Sunday, April 18

Tag: Coronavirus

WHO Coronavirus Origin Report Released 14 countries raise concern
Highlights, World

WHO Coronavirus Origin Report Released 14 countries raise concern

A group of 14 countries including the United States and Japan has raised concerns over a report on the origins of COVID-19 by the World Health Organisation (WHO) and China, arguing that the WHO team was "significantly delayed and lacked access to complete, original data and samples." The WHO released a long-awaited joint report on the origins of COVID-19 on Tuesday. The report pointed to the transmission from bats to another animal and subsequently to humans as the most likely way the pandemic began. The United States, Australia, Canada, the Czech Republic, Denmark, Estonia, and Israel said in a statement that they "fully" supported the WHO's efforts to bring an end to the pandemic, including understanding how it "started and spread". But they added it was "essential that we voice o...
Yemen coronavirus committee calls for ‘state of emergency’
World

Yemen coronavirus committee calls for ‘state of emergency’

Yemen’s coronavirus committee urged the government today to declare a public health “state of emergency” after a surge in infections in the war-torn country. Six years of civil war has left Yemen’s weak healthcare system in ruins, and this week the country reported more than 100 cases in a day, much higher than figures at the beginning of the year. It has officially recorded some 3,500 cases of Covid-19 including 771 deaths since the pandemic began, but testing is scant. Most clinics are ill-equipped to determine causes of death, and many fear the real toll is far higher. The Supreme National Emergency Committee for Coronavirus is linked to the Saudi-backed internationally recognised government, which has been battling Iran-backed Huthi rebels since 2014. The committee calle...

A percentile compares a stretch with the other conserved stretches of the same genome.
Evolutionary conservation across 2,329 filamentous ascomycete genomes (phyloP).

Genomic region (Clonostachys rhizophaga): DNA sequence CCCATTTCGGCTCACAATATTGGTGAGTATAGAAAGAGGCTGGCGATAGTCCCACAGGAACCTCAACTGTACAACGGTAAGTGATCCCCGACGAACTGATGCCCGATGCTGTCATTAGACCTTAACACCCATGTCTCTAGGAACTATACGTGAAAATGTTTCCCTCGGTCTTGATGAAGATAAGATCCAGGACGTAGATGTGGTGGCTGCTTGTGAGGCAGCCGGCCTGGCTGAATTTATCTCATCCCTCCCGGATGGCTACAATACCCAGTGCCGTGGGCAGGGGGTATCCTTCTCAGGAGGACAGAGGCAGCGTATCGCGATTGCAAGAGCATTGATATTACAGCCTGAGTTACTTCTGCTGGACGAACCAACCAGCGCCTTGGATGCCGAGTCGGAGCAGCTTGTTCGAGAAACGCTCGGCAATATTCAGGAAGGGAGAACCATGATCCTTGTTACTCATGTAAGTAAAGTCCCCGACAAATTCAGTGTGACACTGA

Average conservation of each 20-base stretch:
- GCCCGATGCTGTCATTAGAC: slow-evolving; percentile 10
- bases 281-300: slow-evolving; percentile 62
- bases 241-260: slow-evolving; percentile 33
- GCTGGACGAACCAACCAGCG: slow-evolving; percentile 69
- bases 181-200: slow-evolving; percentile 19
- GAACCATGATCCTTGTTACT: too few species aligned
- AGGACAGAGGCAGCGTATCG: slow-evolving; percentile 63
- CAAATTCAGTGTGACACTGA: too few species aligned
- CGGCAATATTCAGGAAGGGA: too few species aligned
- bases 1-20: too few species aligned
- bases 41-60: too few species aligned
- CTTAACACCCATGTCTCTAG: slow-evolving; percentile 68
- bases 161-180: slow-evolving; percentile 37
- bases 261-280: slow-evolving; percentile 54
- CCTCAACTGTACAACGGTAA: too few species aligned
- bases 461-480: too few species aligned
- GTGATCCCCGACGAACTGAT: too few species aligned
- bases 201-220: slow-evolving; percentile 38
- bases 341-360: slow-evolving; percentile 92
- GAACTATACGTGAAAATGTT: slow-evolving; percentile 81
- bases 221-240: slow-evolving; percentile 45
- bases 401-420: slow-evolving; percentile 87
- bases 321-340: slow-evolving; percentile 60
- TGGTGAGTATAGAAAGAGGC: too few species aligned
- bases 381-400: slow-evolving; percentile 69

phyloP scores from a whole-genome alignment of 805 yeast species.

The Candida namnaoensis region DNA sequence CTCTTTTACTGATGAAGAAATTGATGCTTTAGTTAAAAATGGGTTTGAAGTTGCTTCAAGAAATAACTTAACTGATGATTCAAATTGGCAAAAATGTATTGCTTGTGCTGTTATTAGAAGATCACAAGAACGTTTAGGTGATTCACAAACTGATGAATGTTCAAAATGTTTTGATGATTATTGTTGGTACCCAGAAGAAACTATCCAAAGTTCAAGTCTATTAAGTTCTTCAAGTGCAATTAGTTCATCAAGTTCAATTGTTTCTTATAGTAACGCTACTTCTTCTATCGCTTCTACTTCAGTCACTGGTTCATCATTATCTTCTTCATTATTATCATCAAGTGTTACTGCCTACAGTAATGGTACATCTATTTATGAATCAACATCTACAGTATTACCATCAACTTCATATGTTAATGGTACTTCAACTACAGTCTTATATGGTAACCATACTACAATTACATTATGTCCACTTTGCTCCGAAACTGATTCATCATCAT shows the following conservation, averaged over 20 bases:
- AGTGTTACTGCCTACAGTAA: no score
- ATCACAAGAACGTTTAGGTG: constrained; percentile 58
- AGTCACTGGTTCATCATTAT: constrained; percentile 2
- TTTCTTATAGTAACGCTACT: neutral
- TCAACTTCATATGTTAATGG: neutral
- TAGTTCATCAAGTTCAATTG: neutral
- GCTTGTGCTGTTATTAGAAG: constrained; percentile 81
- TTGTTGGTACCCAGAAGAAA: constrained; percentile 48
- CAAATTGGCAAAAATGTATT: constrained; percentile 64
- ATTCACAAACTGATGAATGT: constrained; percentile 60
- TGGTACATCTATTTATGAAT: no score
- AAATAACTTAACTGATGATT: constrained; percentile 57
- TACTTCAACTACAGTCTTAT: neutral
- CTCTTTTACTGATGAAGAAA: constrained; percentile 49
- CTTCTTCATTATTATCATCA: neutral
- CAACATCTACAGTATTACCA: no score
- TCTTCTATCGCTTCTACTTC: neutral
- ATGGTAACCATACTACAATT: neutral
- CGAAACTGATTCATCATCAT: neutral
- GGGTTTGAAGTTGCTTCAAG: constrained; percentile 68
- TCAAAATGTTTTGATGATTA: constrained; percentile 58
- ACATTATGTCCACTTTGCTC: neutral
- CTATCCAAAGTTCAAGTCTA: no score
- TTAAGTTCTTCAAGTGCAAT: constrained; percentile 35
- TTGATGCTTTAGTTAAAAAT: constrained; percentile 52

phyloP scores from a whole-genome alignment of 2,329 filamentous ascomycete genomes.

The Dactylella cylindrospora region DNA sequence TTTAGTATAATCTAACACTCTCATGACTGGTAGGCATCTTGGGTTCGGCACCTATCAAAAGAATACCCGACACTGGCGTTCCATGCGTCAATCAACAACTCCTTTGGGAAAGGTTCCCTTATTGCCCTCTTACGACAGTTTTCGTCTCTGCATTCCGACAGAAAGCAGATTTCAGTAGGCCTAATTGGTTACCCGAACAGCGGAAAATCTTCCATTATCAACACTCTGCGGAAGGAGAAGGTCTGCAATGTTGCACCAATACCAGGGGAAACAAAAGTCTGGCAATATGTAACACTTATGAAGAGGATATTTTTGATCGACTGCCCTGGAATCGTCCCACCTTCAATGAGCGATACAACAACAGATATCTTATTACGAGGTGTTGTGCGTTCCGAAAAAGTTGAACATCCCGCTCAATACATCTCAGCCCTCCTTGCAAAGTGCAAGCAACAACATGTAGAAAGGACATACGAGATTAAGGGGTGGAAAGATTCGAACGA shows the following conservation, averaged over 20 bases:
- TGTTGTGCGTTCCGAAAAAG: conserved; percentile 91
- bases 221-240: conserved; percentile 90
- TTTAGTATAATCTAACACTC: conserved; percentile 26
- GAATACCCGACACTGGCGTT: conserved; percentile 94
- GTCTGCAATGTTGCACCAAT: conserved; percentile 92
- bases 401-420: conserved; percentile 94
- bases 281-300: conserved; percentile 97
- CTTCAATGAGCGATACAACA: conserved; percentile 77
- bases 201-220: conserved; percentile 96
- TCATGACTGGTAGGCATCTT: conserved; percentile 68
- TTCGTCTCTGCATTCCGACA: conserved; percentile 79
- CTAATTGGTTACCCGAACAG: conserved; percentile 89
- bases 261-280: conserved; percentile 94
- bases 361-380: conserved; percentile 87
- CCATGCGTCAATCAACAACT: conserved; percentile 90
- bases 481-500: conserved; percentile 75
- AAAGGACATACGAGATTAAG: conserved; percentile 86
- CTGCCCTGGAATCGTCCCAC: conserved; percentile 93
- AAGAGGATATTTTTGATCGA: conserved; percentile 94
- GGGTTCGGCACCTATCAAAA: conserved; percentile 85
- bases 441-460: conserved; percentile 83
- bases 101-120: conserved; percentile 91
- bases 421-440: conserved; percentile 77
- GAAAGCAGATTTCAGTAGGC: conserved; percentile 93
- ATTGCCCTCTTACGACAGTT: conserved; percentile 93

Germany to extend coronavirus lockdown until March 28
World

Germany to extend coronavirus lockdown until March 28

Germany plans to extend its coronavirus lockdown until March 28 but some restrictions will be eased starting from March 8, Focus Online reported, citing a draft agreement for talks between Chancellor Angela Merkel and leader of the 16 federal states. Merkel is due to discuss lockdown options with the states heads tomorrow, as coronavirus cases in Germany reached more than 2.4 million.
Coronavirus antibodies are moved from pregnant ladies to their infants, study finds
Lifestyle, Science

Coronavirus antibodies are moved from pregnant ladies to their infants, study finds

A study drove by the American Journal of Obstetrics and Gynecology' discovered that the antibodies that help in guarding against the COVID-19 infection are transferred from mothers to their babies while in the womb. This discovery adds to growing evidence that suggests that pregnant women who generate protective antibodies after contracting the coronavirus often convey some of that natural immunity to their fetuses. The findings also lend support to the idea that vaccinating mothers-to-be may also have benefits for their newborns. "Since we can now say that the antibodies pregnant women make against COVID-19 have been shown to be passed down to their babies, we suspect that there's a good chance they could pass down the antibodies the body makes after being vaccinated as well," said D...